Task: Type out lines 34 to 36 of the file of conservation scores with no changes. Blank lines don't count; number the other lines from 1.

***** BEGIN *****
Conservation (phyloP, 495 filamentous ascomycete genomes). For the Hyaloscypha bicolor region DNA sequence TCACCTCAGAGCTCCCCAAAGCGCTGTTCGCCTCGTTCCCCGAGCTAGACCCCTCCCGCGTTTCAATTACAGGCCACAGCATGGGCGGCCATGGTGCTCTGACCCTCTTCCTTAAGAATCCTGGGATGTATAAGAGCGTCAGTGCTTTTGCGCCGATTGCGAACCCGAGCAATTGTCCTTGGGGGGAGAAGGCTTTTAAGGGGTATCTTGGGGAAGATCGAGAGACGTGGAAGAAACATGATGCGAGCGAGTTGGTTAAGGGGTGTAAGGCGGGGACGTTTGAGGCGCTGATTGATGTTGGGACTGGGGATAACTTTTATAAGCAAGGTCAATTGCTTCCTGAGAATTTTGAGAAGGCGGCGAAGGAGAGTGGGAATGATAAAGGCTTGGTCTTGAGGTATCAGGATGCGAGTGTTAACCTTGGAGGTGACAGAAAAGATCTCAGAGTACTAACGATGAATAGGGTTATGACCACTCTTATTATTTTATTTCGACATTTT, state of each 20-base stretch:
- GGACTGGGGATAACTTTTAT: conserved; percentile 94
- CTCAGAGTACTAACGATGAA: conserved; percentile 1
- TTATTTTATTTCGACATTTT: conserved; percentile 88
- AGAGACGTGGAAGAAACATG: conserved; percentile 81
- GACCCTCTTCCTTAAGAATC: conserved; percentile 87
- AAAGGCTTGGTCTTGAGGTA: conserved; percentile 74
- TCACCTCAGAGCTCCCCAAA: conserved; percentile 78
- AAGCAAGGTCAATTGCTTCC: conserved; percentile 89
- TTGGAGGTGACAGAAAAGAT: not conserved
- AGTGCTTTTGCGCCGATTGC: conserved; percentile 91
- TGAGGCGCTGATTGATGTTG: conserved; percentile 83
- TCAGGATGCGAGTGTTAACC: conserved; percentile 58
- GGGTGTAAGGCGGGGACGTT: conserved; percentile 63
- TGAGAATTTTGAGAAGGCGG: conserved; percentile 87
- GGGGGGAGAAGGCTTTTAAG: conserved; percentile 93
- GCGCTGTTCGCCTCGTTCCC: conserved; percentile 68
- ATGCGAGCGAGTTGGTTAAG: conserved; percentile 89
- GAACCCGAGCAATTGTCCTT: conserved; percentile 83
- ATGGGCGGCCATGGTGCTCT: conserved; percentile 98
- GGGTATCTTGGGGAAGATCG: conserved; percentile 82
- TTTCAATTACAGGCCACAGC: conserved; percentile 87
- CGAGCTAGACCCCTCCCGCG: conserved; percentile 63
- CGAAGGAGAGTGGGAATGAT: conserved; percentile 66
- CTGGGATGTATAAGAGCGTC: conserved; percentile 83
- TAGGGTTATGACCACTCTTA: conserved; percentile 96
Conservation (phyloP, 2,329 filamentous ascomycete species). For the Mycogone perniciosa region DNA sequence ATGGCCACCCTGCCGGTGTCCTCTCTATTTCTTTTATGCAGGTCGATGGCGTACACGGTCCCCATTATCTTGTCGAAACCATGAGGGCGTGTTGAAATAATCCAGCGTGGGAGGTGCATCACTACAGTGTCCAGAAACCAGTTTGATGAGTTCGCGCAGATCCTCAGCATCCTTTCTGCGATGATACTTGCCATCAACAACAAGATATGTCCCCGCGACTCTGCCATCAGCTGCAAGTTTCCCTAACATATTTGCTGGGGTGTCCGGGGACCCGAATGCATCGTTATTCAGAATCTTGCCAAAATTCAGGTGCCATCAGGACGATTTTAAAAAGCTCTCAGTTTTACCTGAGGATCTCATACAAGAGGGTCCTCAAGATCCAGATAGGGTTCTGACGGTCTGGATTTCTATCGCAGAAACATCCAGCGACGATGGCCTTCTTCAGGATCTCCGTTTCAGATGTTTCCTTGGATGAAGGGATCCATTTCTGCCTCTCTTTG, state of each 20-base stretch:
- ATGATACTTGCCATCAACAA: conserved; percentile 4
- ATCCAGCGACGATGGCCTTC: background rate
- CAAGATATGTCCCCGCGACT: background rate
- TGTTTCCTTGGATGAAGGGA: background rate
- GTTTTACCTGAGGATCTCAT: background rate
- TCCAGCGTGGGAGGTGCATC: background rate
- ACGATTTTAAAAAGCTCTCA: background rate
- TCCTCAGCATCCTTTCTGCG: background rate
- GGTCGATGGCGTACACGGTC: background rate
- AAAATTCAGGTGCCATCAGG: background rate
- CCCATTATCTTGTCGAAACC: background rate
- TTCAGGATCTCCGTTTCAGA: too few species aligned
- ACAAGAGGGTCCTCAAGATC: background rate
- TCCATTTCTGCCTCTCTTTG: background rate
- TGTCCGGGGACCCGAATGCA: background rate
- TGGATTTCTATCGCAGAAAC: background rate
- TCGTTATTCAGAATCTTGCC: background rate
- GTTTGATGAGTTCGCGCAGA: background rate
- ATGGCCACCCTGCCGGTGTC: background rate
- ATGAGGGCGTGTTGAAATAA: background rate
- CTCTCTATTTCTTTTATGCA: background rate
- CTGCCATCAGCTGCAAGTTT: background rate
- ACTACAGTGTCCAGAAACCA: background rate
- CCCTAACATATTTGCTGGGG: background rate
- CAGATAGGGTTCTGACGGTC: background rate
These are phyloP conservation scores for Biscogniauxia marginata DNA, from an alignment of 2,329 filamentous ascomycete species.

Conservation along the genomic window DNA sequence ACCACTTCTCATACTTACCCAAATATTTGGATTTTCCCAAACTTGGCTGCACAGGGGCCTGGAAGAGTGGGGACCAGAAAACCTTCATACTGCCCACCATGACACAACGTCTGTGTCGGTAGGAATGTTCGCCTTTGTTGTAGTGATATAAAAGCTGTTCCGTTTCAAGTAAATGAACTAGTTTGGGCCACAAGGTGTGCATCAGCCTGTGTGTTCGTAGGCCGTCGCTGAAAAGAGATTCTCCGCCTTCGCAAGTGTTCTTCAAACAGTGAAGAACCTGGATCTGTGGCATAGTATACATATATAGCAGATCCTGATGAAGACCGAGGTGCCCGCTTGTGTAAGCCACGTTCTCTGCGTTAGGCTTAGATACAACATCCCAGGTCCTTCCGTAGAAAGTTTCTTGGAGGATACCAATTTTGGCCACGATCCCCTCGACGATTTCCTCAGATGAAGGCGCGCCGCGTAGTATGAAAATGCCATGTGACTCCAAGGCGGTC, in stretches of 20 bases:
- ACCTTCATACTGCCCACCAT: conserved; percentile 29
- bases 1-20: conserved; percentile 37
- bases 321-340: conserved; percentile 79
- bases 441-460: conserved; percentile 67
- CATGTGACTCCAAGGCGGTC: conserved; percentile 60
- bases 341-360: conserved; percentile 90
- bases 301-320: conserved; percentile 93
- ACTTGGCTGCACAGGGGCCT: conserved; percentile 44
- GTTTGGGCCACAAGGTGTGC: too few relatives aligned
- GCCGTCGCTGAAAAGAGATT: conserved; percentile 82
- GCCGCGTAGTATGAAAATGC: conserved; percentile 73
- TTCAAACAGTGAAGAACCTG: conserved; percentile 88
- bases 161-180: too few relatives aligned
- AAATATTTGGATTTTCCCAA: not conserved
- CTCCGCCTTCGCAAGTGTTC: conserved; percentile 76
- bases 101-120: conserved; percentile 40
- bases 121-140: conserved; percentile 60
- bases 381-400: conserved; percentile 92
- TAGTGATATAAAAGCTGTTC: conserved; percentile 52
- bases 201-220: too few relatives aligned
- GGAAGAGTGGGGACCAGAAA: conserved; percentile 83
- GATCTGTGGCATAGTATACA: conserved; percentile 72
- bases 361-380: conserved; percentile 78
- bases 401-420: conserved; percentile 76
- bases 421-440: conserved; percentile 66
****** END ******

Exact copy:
- ACGATTTTAAAAAGCTCTCA: background rate
- TCCTCAGCATCCTTTCTGCG: background rate
- GGTCGATGGCGTACACGGTC: background rate